Bianca's Reviews > Bartleby, the Scrivener

Bartleby, the Scrivener by Herman Melville
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Aug 02, 11

Read in June, 2011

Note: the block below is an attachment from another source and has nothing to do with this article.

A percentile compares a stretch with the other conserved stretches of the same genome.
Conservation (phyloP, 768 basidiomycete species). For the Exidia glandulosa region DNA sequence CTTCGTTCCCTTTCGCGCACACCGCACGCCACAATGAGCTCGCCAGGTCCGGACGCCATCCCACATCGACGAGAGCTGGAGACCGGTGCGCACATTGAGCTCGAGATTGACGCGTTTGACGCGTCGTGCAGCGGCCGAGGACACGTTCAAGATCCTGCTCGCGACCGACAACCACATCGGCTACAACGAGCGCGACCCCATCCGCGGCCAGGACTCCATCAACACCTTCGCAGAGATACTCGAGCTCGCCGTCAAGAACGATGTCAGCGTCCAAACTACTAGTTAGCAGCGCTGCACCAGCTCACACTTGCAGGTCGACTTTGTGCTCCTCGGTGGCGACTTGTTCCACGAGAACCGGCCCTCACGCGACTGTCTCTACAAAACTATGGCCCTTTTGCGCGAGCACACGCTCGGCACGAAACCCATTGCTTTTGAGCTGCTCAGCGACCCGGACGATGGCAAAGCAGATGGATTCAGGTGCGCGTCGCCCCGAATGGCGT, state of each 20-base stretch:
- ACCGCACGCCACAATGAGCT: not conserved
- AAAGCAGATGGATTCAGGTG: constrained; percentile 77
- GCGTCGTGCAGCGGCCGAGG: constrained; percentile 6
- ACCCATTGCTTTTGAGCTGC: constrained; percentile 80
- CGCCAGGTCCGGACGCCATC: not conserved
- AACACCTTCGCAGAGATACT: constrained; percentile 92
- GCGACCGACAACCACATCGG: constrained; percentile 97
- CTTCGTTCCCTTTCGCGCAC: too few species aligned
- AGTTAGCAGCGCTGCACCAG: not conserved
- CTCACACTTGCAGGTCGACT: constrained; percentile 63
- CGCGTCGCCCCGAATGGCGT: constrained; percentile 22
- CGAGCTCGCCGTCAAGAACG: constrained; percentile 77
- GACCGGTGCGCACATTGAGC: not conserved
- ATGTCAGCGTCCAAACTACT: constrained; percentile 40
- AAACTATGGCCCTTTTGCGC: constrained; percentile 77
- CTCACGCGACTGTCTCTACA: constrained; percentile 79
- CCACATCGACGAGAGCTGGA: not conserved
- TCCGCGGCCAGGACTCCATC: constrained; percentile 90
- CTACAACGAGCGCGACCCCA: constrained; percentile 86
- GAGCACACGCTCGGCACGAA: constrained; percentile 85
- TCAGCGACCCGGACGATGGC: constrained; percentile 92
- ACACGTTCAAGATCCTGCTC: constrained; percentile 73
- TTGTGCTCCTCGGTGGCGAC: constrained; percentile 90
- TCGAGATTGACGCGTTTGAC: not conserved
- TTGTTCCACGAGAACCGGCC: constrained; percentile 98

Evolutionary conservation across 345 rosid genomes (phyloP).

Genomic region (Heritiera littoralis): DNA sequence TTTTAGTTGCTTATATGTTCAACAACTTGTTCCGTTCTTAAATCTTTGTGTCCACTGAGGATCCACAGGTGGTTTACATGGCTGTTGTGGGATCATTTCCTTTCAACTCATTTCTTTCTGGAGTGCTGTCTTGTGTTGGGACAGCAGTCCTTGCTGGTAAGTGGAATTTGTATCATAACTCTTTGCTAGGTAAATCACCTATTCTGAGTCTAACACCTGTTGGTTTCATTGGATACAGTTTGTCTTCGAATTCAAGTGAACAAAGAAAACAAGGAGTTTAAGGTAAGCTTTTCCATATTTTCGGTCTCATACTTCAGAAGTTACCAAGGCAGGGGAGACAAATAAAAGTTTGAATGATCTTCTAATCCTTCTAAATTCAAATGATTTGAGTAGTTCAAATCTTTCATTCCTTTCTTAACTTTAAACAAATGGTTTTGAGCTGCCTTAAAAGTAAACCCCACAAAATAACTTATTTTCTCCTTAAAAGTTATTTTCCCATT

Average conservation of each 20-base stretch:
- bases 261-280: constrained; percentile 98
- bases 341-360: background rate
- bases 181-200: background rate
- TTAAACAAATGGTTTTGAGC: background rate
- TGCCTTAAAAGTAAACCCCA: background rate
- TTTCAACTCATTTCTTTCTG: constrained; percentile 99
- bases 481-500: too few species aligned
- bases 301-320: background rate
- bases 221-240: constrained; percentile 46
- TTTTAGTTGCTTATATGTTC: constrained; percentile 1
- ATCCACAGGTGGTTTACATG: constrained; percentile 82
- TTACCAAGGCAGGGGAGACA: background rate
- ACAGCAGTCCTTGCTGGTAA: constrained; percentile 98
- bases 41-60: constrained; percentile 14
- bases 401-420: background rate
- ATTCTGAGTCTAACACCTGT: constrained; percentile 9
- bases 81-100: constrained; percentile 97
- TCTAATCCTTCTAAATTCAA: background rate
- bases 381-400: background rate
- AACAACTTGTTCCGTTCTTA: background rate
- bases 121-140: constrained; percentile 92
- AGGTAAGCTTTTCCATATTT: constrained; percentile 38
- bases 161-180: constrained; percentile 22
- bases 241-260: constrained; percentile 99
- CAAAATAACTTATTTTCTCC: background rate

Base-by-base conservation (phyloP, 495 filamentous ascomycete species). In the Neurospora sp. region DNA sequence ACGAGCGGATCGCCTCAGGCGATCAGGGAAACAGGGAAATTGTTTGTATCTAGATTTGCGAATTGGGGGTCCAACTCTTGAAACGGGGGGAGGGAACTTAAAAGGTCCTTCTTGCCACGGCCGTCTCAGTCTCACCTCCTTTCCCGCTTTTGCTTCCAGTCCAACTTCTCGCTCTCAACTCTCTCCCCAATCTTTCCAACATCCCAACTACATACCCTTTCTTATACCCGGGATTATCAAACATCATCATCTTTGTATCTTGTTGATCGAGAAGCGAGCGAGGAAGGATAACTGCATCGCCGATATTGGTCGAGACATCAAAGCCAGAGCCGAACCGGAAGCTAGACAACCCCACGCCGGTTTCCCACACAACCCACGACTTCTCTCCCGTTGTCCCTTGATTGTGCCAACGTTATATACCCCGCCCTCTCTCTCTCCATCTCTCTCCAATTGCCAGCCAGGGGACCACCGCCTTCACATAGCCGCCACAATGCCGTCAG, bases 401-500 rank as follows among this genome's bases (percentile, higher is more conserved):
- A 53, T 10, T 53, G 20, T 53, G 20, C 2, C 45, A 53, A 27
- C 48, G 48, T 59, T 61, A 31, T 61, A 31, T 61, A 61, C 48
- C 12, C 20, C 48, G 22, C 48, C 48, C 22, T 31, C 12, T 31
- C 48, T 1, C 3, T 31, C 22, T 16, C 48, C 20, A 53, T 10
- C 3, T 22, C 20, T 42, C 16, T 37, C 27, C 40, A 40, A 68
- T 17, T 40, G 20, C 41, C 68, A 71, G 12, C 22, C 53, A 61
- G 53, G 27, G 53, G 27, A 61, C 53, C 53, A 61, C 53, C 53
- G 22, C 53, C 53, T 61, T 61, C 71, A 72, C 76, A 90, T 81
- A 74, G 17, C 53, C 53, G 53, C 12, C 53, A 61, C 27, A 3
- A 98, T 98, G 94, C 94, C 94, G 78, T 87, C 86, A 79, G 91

A short and insightful novella that reminded me of Waiting for Godot and Kafka's The Metamorphosis. This tale is not about the beginning or the end, but a statement on how we treat people who may be perceived as an inconvenience. It reminds me of a metaphor on the elderly in society. Bartleby is employed by a lawyer and Bartleby prefers not to engage in any other activity other than to copy documents. Then he says he would prefer not to perform this act anymore, and lives in the lawyer's office, never leaving. The lawyer decides to move to rid himself of Bartleby, and still he remains in the offices. The new renter implores the lawyer to remove Bartleby, after the lawyer attempts to remove Bartleby, he believes he does not need to act any further. Bartleby eventually is thrown in prison, and dies. We know nothing of Bartleby's history or his motivations for not leaving the office - but I felt profoundly sorry for this character. A great novella on modern society even though it was written a while ago.
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